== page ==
Understanding relationships, power distributions, and incentives for change are very important. For example, working with media outlets required identifying incentives and capacities of existing journalist networks, stimulating incentives for journalists to increasingly work on the topic of water integrity and corruption in the water sector. A good context analyses/assessment from the start, therefore, is highly helpful. It serves as a filter, starting with understanding the wider socio-political context and then narrowing down the focus of analysis to identify specific constraints.
A functional and right-sized monitoring system is highly critical for generating evidence on what works and what does not work. The use of a range of methodologies, tools and approaches, knowledge products as well as a clear audience for scaling up play vital roles as priority areas for mainstreaming integrity in future water projects. Evidence is also important for learning. The programmes in the different countries seek to enhance cumulative learning horizontally across programme countries and vertically between programme countries, actors in Switzerland and the global audience. Moreover, it tends to instil innovation and to trigger transformational change, which in the countries context implies improved management, access, and quality of water and sanitation services.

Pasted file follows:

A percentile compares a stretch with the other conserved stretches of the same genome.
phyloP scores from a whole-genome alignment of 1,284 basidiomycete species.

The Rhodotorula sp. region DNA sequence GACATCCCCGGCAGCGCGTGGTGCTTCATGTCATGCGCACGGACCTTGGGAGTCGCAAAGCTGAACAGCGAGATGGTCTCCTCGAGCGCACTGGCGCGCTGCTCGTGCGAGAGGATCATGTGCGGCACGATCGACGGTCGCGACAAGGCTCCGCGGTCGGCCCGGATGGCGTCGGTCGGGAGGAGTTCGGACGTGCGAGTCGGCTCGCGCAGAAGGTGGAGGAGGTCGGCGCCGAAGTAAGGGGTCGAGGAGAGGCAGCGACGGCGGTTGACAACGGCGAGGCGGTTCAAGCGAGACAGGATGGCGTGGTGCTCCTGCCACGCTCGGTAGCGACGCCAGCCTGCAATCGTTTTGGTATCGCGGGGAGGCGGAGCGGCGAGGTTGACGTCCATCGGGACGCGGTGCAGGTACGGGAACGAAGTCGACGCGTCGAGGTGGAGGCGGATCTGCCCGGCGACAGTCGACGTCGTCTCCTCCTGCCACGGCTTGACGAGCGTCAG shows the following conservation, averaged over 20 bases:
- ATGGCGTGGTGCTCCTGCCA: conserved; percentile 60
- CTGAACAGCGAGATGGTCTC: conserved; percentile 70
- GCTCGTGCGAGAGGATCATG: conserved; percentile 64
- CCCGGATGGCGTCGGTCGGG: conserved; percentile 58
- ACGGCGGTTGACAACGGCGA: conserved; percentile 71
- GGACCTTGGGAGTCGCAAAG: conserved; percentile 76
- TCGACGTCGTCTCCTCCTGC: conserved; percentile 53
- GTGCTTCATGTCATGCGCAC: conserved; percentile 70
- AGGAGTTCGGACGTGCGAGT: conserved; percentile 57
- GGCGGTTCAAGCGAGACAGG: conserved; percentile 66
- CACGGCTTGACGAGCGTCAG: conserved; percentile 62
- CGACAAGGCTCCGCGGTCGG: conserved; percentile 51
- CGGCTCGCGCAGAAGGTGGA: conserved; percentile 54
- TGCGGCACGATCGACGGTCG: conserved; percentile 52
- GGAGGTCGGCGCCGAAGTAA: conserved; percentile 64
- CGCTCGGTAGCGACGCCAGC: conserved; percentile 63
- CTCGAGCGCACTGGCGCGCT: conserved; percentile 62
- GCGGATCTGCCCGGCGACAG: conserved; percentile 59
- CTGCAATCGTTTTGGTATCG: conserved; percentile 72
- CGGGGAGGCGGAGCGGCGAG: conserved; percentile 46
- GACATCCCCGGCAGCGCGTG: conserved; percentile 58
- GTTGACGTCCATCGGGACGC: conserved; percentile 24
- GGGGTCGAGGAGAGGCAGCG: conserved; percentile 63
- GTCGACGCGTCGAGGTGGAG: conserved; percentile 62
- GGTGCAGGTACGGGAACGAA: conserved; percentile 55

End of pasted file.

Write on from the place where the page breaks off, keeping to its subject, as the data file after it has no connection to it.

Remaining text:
Ensuring the rights of citizens sustainably requires the participation of those who have the credibility and leverage to work with vulnerable and disadvantaged groups. This can include the public and private sector as well as civil society and community leaders. Partners have to share the vision of empowering vulnerable and disadvantaged women and men; this has important implications for their selection at the outset, and subsequent interactions regarding capacity building and incentives.
Jesper Elias Lauridsen is a political scientist who for the past 15 years has specialised in democratic governance, working in senior INGO management and advisory positions in +25 countries across the Globe. He currently works as Senior Governance Advisor in HELVETAS Swiss Intercooperation, based in Switzerland.
Zenebe Uraguchi is a development economist with multi-country experience working for a multinational private company, an international development bank and a research institute. He currently works with HELVETAS Swiss Intercooperation, based in Switzerland, as Programme Coordinator for Eastern Europe and Senior Advisor in market systems development.